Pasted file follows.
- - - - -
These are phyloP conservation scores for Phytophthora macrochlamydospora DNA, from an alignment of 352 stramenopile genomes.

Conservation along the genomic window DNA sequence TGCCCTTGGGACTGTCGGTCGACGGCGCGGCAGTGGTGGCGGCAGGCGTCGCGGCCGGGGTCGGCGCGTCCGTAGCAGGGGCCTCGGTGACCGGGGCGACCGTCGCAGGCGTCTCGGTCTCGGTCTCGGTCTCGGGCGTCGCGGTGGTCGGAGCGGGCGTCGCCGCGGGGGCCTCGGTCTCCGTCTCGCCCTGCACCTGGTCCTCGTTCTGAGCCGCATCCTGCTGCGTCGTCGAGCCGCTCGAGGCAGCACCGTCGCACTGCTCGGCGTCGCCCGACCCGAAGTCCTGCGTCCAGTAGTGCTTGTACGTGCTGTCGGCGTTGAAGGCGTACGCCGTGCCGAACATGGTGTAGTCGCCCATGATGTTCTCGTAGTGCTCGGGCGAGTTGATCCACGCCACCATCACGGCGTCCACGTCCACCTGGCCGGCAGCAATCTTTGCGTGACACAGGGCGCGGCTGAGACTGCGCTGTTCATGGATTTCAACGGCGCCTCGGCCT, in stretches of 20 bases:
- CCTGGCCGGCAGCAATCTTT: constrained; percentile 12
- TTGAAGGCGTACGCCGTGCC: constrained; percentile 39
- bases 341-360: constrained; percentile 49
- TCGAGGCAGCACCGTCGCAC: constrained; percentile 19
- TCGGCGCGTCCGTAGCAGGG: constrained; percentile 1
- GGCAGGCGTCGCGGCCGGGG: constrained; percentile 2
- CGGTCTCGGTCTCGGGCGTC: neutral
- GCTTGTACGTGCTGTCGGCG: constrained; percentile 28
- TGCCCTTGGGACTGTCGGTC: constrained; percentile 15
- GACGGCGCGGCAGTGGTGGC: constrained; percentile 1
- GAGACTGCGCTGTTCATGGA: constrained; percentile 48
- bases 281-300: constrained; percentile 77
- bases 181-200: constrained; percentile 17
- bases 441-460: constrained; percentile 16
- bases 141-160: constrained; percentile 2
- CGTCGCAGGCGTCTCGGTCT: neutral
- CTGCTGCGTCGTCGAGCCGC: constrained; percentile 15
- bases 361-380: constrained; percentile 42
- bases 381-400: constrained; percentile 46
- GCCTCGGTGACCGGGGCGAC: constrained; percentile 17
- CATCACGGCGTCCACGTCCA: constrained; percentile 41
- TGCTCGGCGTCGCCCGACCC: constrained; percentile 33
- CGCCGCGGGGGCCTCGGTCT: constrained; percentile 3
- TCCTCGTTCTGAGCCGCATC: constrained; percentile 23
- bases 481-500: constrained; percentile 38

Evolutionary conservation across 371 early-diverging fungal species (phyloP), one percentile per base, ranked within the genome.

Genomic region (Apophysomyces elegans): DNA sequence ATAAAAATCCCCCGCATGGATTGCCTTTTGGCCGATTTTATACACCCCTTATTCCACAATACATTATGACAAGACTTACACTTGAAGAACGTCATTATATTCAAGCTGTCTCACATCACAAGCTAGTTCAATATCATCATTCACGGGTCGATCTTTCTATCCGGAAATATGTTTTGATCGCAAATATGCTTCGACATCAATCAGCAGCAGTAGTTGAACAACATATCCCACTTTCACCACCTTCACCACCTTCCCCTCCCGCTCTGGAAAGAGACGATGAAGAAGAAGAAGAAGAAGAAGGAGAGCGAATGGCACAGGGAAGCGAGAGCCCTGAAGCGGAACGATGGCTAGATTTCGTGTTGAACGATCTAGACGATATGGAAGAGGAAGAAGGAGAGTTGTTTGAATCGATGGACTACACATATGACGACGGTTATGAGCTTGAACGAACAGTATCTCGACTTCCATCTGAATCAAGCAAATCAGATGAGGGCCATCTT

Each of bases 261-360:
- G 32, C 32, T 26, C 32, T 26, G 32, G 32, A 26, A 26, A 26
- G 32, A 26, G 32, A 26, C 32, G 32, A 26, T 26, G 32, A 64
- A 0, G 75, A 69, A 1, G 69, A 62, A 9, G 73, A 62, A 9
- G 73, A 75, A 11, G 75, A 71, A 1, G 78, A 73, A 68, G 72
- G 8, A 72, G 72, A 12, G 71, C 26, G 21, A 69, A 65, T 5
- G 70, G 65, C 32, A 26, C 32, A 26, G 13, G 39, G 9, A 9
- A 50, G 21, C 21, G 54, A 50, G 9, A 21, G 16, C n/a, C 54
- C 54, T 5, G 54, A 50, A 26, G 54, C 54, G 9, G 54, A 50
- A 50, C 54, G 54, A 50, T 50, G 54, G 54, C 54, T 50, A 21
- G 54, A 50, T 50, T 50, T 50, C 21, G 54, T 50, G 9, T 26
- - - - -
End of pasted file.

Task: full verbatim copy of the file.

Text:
These are phyloP conservation scores for Phytophthora macrochlamydospora DNA, from an alignment of 352 stramenopile genomes.

Conservation along the genomic window DNA sequence TGCCCTTGGGACTGTCGGTCGACGGCGCGGCAGTGGTGGCGGCAGGCGTCGCGGCCGGGGTCGGCGCGTCCGTAGCAGGGGCCTCGGTGACCGGGGCGACCGTCGCAGGCGTCTCGGTCTCGGTCTCGGTCTCGGGCGTCGCGGTGGTCGGAGCGGGCGTCGCCGCGGGGGCCTCGGTCTCCGTCTCGCCCTGCACCTGGTCCTCGTTCTGAGCCGCATCCTGCTGCGTCGTCGAGCCGCTCGAGGCAGCACCGTCGCACTGCTCGGCGTCGCCCGACCCGAAGTCCTGCGTCCAGTAGTGCTTGTACGTGCTGTCGGCGTTGAAGGCGTACGCCGTGCCGAACATGGTGTAGTCGCCCATGATGTTCTCGTAGTGCTCGGGCGAGTTGATCCACGCCACCATCACGGCGTCCACGTCCACCTGGCCGGCAGCAATCTTTGCGTGACACAGGGCGCGGCTGAGACTGCGCTGTTCATGGATTTCAACGGCGCCTCGGCCT, in stretches of 20 bases:
- CCTGGCCGGCAGCAATCTTT: constrained; percentile 12
- TTGAAGGCGTACGCCGTGCC: constrained; percentile 39
- bases 341-360: constrained; percentile 49
- TCGAGGCAGCACCGTCGCAC: constrained; percentile 19
- TCGGCGCGTCCGTAGCAGGG: constrained; percentile 1
- GGCAGGCGTCGCGGCCGGGG: constrained; percentile 2
- CGGTCTCGGTCTCGGGCGTC: neutral
- GCTTGTACGTGCTGTCGGCG: constrained; percentile 28
- TGCCCTTGGGACTGTCGGTC: constrained; percentile 15
- GACGGCGCGGCAGTGGTGGC: constrained; percentile 1
- GAGACTGCGCTGTTCATGGA: constrained; percentile 48
- bases 281-300: constrained; percentile 77
- bases 181-200: constrained; percentile 17
- bases 441-460: constrained; percentile 16
- bases 141-160: constrained; percentile 2
- CGTCGCAGGCGTCTCGGTCT: neutral
- CTGCTGCGTCGTCGAGCCGC: constrained; percentile 15
- bases 361-380: constrained; percentile 42
- bases 381-400: constrained; percentile 46
- GCCTCGGTGACCGGGGCGAC: constrained; percentile 17
- CATCACGGCGTCCACGTCCA: constrained; percentile 41
- TGCTCGGCGTCGCCCGACCC: constrained; percentile 33
- CGCCGCGGGGGCCTCGGTCT: constrained; percentile 3
- TCCTCGTTCTGAGCCGCATC: constrained; percentile 23
- bases 481-500: constrained; percentile 38

Evolutionary conservation across 371 early-diverging fungal species (phyloP), one percentile per base, ranked within the genome.

Genomic region (Apophysomyces elegans): DNA sequence ATAAAAATCCCCCGCATGGATTGCCTTTTGGCCGATTTTATACACCCCTTATTCCACAATACATTATGACAAGACTTACACTTGAAGAACGTCATTATATTCAAGCTGTCTCACATCACAAGCTAGTTCAATATCATCATTCACGGGTCGATCTTTCTATCCGGAAATATGTTTTGATCGCAAATATGCTTCGACATCAATCAGCAGCAGTAGTTGAACAACATATCCCACTTTCACCACCTTCACCACCTTCCCCTCCCGCTCTGGAAAGAGACGATGAAGAAGAAGAAGAAGAAGAAGGAGAGCGAATGGCACAGGGAAGCGAGAGCCCTGAAGCGGAACGATGGCTAGATTTCGTGTTGAACGATCTAGACGATATGGAAGAGGAAGAAGGAGAGTTGTTTGAATCGATGGACTACACATATGACGACGGTTATGAGCTTGAACGAACAGTATCTCGACTTCCATCTGAATCAAGCAAATCAGATGAGGGCCATCTT

Each of bases 261-360:
- G 32, C 32, T 26, C 32, T 26, G 32, G 32, A 26, A 26, A 26
- G 32, A 26, G 32, A 26, C 32, G 32, A 26, T 26, G 32, A 64
- A 0, G 75, A 69, A 1, G 69, A 62, A 9, G 73, A 62, A 9
- G 73, A 75, A 11, G 75, A 71, A 1, G 78, A 73, A 68, G 72
- G 8, A 72, G 72, A 12, G 71, C 26, G 21, A 69, A 65, T 5
- G 70, G 65, C 32, A 26, C 32, A 26, G 13, G 39, G 9, A 9
- A 50, G 21, C 21, G 54, A 50, G 9, A 21, G 16, C n/a, C 54
- C 54, T 5, G 54, A 50, A 26, G 54, C 54, G 9, G 54, A 50
- A 50, C 54, G 54, A 50, T 50, G 54, G 54, C 54, T 50, A 21
- G 54, A 50, T 50, T 50, T 50, C 21, G 54, T 50, G 9, T 26